THAD BEYLE, Political Science Professor: I think it’s unfortunate that the tone of his campaign seeks to attack one particular group in our society, and of course he wishes to tar his opponent with having some allegiance to that one group in our society as a means of saying it’s all right to stomp on these people in order to get the majority of people

KAWME HOLMAN: University of North Carolina political scientist Thad Beyle says this election, like all Jesse Helms races, is close.

THAD BEYLE: The old saw is that 45 percent of the North Carolinians are–love Helms and will vote for him and 45 percent will vote against him, don’t like him, and, therefore, the fight is over that other 10 percent.

KAWME HOLMAN: If North Carolina is of two minds about its senior senator, it’s also essentially two states. One is urban and progressive, characterized by the central tri-cities area that’s anchored by the burgeoning Charlotte, with its gleaming office towers and brand new NFL stadium. It’s complimented by the steady growth of the nearby Research Triangle Park and its high-tech jobs. The other North Carolina is rural and conservative, dependent on a shrinking manufacturing sector and agriculture, including tobacco. Jesse Helms has built and maintained his slim electoral majorities with a marriage of support from rural counties and the many staunch Republicans in the affluent suburbs. A conservative’s conservative Helms’ Senate career has been marked by votes against civil rights bills and funding for the National Endowment for the Arts. Political columnist Rob Christensen.

ROB CHRISTENSEN: I think there is a strong sort of streak in the state. Sen. Helms does, in fact, represent the views of many North Carolinians. Some like his smaller–view of smaller government, his views against abortion, his anti-communism, his pro defense–there’s a lot of military bases in North Carolina. I think certainly Sen. Helms is favored to win reelection.

KAWME HOLMAN: For challenger Harvey Gantt, one new target of political opportunities stands out. Some 700,000 new residents have migrated to North Carolina since the last Senate race, many from the Midwest and Northeast. Though most were registered as Republicans in their home states, the Gantt campaign is betting they’re also the kind of moderates who will choose Gantt over the very conservative Jesse Helms. Anne Marie Howard, a real estate lobbyist who once was a Republican staff member on Capitol Hill, is at least receptive to Harvey Gantt.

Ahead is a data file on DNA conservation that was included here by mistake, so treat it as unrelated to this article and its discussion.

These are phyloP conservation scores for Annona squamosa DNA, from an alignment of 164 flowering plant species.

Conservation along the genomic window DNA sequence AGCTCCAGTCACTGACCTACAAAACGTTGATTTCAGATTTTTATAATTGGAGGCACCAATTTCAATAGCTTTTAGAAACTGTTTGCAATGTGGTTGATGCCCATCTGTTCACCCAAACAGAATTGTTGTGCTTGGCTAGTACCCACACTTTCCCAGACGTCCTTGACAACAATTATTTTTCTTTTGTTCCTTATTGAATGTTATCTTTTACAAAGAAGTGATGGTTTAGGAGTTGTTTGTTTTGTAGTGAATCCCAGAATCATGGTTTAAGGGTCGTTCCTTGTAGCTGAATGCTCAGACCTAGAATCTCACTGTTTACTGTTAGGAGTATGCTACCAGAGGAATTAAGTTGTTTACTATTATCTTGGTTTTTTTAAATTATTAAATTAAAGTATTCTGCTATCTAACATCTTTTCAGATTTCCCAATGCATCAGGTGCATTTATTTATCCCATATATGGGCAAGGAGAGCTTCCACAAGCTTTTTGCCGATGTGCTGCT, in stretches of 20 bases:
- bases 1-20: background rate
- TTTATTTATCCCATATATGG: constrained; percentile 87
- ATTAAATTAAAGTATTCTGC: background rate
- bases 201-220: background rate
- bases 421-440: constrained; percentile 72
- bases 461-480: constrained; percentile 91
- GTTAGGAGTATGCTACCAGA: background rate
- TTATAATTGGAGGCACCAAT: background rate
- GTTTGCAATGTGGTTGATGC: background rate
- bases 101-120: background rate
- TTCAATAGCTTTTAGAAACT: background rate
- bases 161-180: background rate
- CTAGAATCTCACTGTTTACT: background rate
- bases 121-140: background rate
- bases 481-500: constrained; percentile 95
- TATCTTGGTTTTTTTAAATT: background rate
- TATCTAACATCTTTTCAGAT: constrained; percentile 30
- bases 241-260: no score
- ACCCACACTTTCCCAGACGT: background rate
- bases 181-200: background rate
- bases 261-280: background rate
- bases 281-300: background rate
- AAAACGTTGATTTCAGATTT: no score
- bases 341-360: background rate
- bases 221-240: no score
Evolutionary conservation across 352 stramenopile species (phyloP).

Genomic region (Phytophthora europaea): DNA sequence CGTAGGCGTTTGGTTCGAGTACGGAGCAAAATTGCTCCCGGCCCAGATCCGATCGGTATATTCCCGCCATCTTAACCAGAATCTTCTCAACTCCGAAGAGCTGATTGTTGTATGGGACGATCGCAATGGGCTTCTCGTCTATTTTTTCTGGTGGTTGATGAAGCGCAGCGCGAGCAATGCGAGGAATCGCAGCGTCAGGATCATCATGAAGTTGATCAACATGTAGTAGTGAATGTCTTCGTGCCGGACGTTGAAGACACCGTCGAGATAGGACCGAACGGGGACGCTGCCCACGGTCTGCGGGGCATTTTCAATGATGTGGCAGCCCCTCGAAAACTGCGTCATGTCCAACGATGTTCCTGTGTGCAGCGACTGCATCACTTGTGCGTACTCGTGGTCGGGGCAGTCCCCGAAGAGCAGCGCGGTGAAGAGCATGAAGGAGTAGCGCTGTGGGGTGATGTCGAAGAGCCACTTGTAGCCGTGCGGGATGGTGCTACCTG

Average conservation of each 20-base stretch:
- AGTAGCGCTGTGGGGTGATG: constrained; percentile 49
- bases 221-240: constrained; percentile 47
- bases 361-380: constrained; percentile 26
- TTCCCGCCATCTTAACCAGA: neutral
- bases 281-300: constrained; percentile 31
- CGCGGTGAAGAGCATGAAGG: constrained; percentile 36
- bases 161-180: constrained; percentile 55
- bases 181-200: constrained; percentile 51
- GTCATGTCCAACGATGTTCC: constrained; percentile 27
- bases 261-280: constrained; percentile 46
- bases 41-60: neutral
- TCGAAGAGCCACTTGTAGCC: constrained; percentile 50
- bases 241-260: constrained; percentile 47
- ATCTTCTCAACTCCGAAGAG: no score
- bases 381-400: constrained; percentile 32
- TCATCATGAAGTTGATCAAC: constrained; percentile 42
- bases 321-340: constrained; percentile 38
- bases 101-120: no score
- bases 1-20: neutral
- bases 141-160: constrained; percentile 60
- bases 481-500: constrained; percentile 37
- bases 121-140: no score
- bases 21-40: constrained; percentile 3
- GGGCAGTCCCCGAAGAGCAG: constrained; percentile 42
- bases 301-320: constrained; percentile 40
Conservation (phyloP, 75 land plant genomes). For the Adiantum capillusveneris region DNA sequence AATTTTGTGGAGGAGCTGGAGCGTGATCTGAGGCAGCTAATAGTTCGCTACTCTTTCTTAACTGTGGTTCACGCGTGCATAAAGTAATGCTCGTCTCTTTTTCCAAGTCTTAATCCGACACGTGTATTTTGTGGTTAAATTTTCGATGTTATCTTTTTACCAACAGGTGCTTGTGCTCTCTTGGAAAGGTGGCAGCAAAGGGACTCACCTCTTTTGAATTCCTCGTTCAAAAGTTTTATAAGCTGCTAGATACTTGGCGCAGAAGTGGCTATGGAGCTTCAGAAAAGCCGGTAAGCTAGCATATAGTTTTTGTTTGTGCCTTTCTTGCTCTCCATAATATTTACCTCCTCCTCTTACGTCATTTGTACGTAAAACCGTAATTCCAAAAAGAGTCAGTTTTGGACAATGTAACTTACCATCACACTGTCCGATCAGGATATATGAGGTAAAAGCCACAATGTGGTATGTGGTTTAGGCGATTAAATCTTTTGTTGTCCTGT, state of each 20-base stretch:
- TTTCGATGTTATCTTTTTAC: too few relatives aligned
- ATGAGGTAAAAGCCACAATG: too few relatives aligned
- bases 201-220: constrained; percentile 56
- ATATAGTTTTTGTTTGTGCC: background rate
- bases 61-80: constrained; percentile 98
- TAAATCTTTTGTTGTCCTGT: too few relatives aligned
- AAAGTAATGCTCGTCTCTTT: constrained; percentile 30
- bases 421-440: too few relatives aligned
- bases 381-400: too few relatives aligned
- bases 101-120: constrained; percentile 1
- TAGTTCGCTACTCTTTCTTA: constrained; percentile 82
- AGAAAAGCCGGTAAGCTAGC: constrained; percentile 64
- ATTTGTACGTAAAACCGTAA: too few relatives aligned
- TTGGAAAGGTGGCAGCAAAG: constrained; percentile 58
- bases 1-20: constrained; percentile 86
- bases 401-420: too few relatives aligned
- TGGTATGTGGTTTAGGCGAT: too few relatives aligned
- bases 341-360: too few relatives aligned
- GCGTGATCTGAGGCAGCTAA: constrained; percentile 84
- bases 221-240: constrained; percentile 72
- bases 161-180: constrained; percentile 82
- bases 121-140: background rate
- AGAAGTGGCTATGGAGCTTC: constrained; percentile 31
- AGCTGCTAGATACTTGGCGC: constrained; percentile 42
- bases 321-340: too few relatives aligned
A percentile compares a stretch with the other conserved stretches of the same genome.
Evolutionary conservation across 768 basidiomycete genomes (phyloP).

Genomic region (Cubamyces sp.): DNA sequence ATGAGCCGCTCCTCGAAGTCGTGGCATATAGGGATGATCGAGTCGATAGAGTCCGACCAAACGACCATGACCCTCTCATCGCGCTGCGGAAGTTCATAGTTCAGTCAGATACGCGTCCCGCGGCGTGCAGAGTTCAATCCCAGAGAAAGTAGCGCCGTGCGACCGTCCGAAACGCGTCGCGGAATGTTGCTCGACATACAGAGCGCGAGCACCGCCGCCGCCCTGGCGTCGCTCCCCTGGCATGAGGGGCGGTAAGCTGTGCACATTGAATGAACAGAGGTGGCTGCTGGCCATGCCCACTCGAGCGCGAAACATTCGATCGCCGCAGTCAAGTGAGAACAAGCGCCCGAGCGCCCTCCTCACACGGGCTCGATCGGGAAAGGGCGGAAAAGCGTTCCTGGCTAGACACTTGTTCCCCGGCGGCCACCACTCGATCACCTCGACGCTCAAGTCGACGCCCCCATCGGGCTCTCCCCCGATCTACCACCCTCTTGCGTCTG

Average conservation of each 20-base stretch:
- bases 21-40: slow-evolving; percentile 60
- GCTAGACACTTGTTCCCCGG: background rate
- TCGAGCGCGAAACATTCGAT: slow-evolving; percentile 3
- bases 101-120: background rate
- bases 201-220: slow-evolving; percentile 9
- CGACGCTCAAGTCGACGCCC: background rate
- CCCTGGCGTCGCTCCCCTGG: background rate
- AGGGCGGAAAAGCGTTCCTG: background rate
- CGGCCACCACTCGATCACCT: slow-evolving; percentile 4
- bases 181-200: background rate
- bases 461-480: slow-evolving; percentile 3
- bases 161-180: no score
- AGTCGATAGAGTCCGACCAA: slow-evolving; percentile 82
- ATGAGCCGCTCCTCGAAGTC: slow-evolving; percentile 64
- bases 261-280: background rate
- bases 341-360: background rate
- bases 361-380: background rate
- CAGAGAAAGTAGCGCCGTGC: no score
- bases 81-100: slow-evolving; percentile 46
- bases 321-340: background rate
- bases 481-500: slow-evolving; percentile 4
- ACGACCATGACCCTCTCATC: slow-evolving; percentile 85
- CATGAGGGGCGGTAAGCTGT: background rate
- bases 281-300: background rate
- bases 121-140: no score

ANNE MARIE HOWARD: Part of me says probably a younger person with more ideas about the future, rather than the past, might be better for a growing state like North Carolina. Whether that person’s Harvey Gantt I just don’t know.

KAWME HOLMAN: Todd Tennyson has reservations about Sen. Helms.

TODD TENNYSON: Overall, I’ve found him to be somewhat confrontational, um, as a registered Republican, Ulm, that is a little difficult for me to say, Ulm, but I do think that perhaps his most productive time as a politician has probably past.

KAWME HOLMAN: But political director Wilkie says most of the Republican immigrants to North Carolina will put aside any reservations about Sen. Helms’ social conservatism and vote their economic interests.

ROBERT WILKIE: That’s something that we believe appeals to those Republicans who’ve come in from the Midwest and the Northeast, that in their own economic interest, their self-interest, that Helms is the one that they will support because they cannot afford to support someone like Harvey Gantt and still hope to have a good future for their children, have money left in their pockets to do what they see fit with.

KAWME HOLMAN: With nine out of ten blacks expected to vote for him, Gantt needs massive support from white North Carolinians, old and new. Analysts say Gantt now behind by perhaps 10 points in opinion polls has an uphill fight to get that white voter support.

THAD BEYLE: He’s got to get probably around 40 percent of the white vote, and the last poll showed that he was about 28 percent of the white vote.

KAWME HOLMAN: But a poll released today also shows 10 percent of North Carolina voters still are undecided on the Senate race. Beyle says if those voters appear to be moving toward Gantt in the final days of the campaign, expect Jesse Helms to launch a new round of pointed attack aims at drawing them away.